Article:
This work refers back to the wordless graphic novel style story that I worked on for my second semester of my first year on the MA. The project brief was ‘The Sequential Image’ and I chose to work on a story that developed from two separate incidents; spending time drawing in an old folk’s care home and also making a doll for Nikki Gamble’s Just Imagine Story Centre. Both of these I have blogged about previously, and here are the links: Just Imogen (Ingrid and Just Imagine), Semester 2 and Summer Progress.
The Bologna Children’s Book Fair is coming up and I have decided I might be ready to promote myself there. I have been meaning to draw this particular sequence from the graphic novel which I called ‘Big Doll’. In this story a family visit their aged relative in a particularly uninspiring care home. The children don’t want to go and whilst there they don’t engage with their nan. Later a worker in the home finds a lost doll and decides to make a larger version for the old folk. She brings it into work where the old ladies are delighted with it (dementia brings with it a sort of return to childhood). They treat the doll like an honoured guest and one night the doll comes to life. I won’t spoil the end, but you know, it’s a bit of a modern fairy tale I suppose.
During the semester I was working on it I knew I couldn’t draw all the scenes in the time allowed, so I chose to concentrate on probably the most challenging scenes. I rapid-sketched the other scenes so there was a sense of the whole story. Using a limited palette of predominantly (sad) blue I tried and tried, drew and re-drew these challenging whole-room scenes. They didn’t work – I was disappointed that I didn’t ‘solve’ the problem of how to draw for this novel.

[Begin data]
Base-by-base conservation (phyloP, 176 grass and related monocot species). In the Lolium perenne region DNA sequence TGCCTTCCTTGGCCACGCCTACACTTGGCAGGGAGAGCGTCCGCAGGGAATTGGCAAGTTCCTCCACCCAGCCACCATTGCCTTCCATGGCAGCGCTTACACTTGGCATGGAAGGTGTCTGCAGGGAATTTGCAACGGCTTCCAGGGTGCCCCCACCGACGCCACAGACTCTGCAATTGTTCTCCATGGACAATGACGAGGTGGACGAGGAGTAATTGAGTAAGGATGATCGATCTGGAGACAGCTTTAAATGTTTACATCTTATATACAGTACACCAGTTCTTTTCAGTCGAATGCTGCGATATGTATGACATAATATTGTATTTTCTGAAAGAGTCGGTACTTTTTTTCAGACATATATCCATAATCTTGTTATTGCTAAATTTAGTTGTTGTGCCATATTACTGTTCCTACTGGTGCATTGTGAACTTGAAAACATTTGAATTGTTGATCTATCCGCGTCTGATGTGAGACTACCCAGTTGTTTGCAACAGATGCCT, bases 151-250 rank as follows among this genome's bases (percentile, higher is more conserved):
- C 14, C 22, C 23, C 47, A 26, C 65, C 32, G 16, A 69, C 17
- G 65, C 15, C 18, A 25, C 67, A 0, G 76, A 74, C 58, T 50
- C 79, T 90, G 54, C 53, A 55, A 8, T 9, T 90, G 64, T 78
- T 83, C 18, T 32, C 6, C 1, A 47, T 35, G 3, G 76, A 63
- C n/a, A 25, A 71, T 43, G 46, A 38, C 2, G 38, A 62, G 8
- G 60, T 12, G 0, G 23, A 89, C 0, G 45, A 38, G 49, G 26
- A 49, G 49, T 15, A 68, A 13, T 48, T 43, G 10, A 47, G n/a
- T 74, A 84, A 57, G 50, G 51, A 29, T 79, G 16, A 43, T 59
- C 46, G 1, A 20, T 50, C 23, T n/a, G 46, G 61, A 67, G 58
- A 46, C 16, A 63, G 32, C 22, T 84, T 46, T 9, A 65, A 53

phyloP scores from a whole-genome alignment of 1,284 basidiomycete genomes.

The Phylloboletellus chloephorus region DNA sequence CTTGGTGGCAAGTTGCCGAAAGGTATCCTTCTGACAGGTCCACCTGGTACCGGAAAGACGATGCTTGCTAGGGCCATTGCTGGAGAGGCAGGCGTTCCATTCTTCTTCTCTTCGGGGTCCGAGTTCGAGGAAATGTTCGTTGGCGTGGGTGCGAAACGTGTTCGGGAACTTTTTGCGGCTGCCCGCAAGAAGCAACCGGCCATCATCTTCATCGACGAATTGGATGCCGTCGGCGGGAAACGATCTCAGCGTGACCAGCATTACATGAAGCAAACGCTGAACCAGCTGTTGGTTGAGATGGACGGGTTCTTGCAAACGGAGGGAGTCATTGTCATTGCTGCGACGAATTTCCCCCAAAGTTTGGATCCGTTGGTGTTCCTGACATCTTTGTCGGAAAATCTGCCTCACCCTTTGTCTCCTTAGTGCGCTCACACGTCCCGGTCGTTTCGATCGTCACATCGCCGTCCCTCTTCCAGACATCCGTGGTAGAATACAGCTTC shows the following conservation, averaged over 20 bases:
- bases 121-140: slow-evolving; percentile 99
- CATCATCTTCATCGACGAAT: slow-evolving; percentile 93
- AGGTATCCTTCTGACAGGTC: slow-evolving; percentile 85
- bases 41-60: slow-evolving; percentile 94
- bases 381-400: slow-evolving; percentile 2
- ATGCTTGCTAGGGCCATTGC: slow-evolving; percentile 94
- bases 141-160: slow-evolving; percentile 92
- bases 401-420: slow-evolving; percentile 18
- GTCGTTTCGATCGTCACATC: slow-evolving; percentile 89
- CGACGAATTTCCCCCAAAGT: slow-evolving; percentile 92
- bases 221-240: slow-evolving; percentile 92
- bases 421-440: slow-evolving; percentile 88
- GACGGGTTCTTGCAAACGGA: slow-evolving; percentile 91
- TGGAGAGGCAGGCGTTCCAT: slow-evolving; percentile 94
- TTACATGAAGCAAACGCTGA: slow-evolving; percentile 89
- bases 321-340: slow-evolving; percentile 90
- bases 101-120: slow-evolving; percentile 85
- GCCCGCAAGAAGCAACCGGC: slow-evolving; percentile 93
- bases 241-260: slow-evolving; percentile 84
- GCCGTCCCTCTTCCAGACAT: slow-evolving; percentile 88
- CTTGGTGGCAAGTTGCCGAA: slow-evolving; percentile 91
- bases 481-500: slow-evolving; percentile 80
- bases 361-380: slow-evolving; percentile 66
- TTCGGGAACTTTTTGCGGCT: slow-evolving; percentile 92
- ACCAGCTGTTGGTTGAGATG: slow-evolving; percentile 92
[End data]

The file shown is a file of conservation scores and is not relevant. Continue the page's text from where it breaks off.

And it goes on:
If I’m honest, I still have to get to grips with drawing things in rooms (although I have an idea of how to progress with that – but that’ll be the subject of a separate post sometime).
I very quickly dealt with the making part of the story and was a bit sad that I didn’t find more time to work on it. My original idea for the semester’s submission had been to only draw the big doll making process; in effect, illustrating something I had myself undertaken whilst producing ‘Imogen’ for Just Imagine. I decided to come back to this project for Bologna portfolio, aiming to demonstrate a certain versatility, and here is some of that process and the results so far.
What I am mainly showing here are all the workings and re-workings of the same images. People often wonder what us illustrators do all day and here I think you can see that it’s a time consuming process. You can also see that getting it ‘wrong’ is part of that process.